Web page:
A truck may jackknife due to:

  • Poor braking skills
  • Brake failure
  • Traveling too fast for roadway conditions
  • Turning too quickly
  • Inadequate truck maintenance
  • Inexperience
  • Fatigued driving

T-Bone Accidents

Whether we call them side-impact, broadside, or T-bone collisions, these dangerous and often deadly accidents frequently happen at intersections when:

  • Truck drivers run a stop sign
  • Truck drivers blast through a traffic light
  • Truck drivers fail to see a car
  • Truck drivers do not yield the right of way

Reasons for Truck Accidents

A crash between a semi-truck and another vehicle, causing injuries or fatalities, happens over 110,000 times per year. Accidents are bound to happen when a large commercial vehicle isn’t operated or maintained properly. Some of the reasons for truck vs. car accidents are driver errors, such as:

Driver Error

  • Driving while distracted
  • Misjudging the speed of other vehicles
  • Speeding
  • The use of prescription or over-the-counter medications
  • Aggressively driving
  • Following too closely
  • Failure to maintain lane
  • Making unsafe or illegal turns
  • Driving while fatigued

Mechanical and Maintenance Issues

A trucking company is required by federal law to keep maintenance records for the vehicles in its fleet. A violation of legal mandates can help establish liability in a truck accident. Time, however, can often be an important issue in reviewing evidence in a truck accident case. These maintenance logs only have to be kept for one year, and if the vehicle involved is no longer in the fleet, the logs can be gone in six months.

Some of the records a truck accident attorney may need to review include references to:

  • Worn or defective brakes.
  • Transmission failure
  • Broken windshield wipers
  • Bad tires
  • Malfunctioning lights (headlights, taillights, and signal lights)
  • Steering issues

Poor Hiring Practices and Lack of Supervision

Fleet owners who do not thoroughly vet prospective drivers or fail to provide sufficient training may be found liable for a truck accident. Setting unrealistic time constraints or overlooking hours of service violations can often be the proximate cause of a truck crash.

Some Noteworthy Statistics

  • In one recent 12-month period, nationally, 4,842 large trucks were in fatal crashes—over 13 fatal accidents every day.
  • Tire defects cause almost one-third of truck accidents
  • Recent data indicate, in a recent year, 96 percent of vehicle occupants killed in two-vehicle crashes involving a passenger vehicle and a large truck were occupants of the passenger vehicle

An Injury From a Truck Accident Can Change a Life Forever

Victims of truck accidents often face long-term battles for recovery following a catastrophic injury. Some are likely to experience a degree of disability, possible disfigurement, a loss of bodily function, mobility and sensory issues, and severe pain. Truck accident survivors are prone to depression and anxiety and often exhibit signs of post-traumatic stress.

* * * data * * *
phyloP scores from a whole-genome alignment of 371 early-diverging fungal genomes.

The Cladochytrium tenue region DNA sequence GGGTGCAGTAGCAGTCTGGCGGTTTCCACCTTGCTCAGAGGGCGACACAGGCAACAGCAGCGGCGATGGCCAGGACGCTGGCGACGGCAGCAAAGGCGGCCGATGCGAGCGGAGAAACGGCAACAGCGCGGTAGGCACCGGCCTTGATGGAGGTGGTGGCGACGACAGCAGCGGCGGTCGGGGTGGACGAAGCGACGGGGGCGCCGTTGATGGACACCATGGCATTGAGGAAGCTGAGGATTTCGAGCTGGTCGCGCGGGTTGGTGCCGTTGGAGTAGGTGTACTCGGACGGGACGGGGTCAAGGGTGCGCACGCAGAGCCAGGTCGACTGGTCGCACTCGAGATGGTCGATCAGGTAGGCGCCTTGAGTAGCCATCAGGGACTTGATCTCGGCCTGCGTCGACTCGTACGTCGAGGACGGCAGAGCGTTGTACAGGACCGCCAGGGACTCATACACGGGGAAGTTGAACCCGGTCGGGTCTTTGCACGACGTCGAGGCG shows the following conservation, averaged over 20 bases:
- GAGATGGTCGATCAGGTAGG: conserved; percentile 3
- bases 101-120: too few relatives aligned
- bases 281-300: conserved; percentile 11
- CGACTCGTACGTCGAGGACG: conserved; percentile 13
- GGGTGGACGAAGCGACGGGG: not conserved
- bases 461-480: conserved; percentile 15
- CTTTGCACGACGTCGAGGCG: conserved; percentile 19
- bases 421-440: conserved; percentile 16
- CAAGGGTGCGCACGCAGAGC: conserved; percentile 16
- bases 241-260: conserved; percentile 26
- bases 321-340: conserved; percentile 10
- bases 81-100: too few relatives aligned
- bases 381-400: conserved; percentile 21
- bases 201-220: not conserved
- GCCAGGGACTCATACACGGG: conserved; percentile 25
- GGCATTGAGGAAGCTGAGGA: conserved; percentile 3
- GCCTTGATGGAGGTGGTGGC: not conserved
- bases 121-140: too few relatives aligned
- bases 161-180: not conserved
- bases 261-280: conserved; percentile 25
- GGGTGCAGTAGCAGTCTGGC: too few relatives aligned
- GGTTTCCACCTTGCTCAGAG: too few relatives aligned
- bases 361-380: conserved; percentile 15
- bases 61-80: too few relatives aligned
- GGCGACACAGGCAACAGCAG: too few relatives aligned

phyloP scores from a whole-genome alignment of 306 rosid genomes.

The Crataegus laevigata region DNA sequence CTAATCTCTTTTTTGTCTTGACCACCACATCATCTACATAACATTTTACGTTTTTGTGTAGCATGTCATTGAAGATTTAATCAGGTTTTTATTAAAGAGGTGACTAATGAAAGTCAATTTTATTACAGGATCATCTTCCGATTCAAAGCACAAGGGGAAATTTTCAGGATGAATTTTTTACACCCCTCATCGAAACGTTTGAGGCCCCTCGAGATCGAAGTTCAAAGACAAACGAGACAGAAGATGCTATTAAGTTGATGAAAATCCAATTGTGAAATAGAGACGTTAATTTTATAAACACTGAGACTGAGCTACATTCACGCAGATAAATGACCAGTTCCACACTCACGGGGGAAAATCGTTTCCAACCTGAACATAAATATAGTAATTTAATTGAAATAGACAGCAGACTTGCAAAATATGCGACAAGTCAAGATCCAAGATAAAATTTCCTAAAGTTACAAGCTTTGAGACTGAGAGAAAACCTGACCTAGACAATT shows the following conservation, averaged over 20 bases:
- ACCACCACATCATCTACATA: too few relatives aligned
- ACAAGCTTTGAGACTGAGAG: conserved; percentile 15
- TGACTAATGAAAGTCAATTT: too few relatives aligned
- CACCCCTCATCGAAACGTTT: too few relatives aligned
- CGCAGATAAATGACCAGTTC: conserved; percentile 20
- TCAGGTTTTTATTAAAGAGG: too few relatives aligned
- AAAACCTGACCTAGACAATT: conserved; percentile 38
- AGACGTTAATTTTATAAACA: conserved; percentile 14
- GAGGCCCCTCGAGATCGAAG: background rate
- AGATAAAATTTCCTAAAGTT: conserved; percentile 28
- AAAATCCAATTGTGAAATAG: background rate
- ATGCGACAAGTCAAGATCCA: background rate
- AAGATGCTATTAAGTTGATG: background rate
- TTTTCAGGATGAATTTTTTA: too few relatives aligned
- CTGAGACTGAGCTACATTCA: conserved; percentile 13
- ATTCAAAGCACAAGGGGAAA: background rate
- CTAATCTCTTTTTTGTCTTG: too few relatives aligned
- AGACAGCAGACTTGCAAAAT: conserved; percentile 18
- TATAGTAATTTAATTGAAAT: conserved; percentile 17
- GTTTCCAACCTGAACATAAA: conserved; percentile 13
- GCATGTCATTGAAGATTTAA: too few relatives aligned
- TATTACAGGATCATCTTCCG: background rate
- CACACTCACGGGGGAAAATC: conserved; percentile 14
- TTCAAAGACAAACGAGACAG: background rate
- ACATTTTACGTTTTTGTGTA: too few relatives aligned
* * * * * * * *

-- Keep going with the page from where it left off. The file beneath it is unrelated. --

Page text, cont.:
Some of the most common truck accident injuries are:

  • Brain injury
  • Severe and disfiguring burns
  • Spinal cord damage
  • Crush injury and internal organ damage
  • Traumatic amputation
  • Wrongful death

Determining Liability for a Truck Accident

Anyone whose negligence, carelessness, or wrongful actions contributed to the accident may be found liable for compensation.

This can include:

  • The truck driver
  • The trucking company
  • Companies that manufacture and sell defective or dangerous parts
  • The company that loaded the cargo onto the truck
  • The truck maintenance company

Recoverable Damages After a Truck Accident

lawampm_attorney-awards_logos_top-100-trial-attorneysA truck accident attorney is able to develop a comprehensive and compelling list of damages that may be requested following an accident. These may include lost income due to the accident, including employer-paid health insurance benefits, missed sick or vacation accruals, and profit-sharing contributions.

The cost of medical expenses (current and anticipated future needs) for:

  • Emergency medical transport
  • Emergency room charges
  • Physician’s services
  • Mental health services
  • Hospital stays
  • Surgical fees
  • Medication
  • In-home nursing care
  • Physical, occupational, and vocational rehabilitation
  • Lab tests
  • Radiology studies

Factors That Influence the Amount of Financial Compensation

What can influence the amount of compensation after a truck accident? First and foremost, it is the personal injury attorney’s skill, tenacity, dedication, and expertise.

The level of financial reimbursement is dependent on several factors and how well an attorney is able to substantiate, justify, and validate things such as:

  • The severity of the injuries
  • The prognosis for full recovery
  • The amount of long-term care that is required
  • The age and educational background of the injured victims
  • How the incident affects the accident victim’s family dynamic
  • The extent of non-economic damages suffered because of the accident

What Can a Lawyer Do After a Serious Truck Accident?

Time is everything following a truck accident. Reach out to a personal injury lawyer.

Working within the constraints of state statutes of limitations while keeping the physical, financial, and emotional needs of their client, an experienced truck accident personal injury attorney is able to make a difference by:

  • Doing an in-depth investigation into the causes of the incident
  • Gathering evidence to prove the “Who. What, When, Where, and Why”
  • Taking care of the administrative paperwork and documentation state and federal statutes require. A lawyer can ensure a client’s ability to recover damages is not barred because important deadlines are missed.
  • Identifying all liable parties.
  • Utilize accident reconstructionists and medical experts to develop a compelling case.
  • Negotiate with insurance companies for a settlement that includes all losses.
  • Being willing and able to take a case all the way to trial if necessary.
  • Keeping a family advised of all of their legal options.

Are you or your family suffering because of a truck accident? Contact a truck accident attorney as soon as possible for your free case evaluation.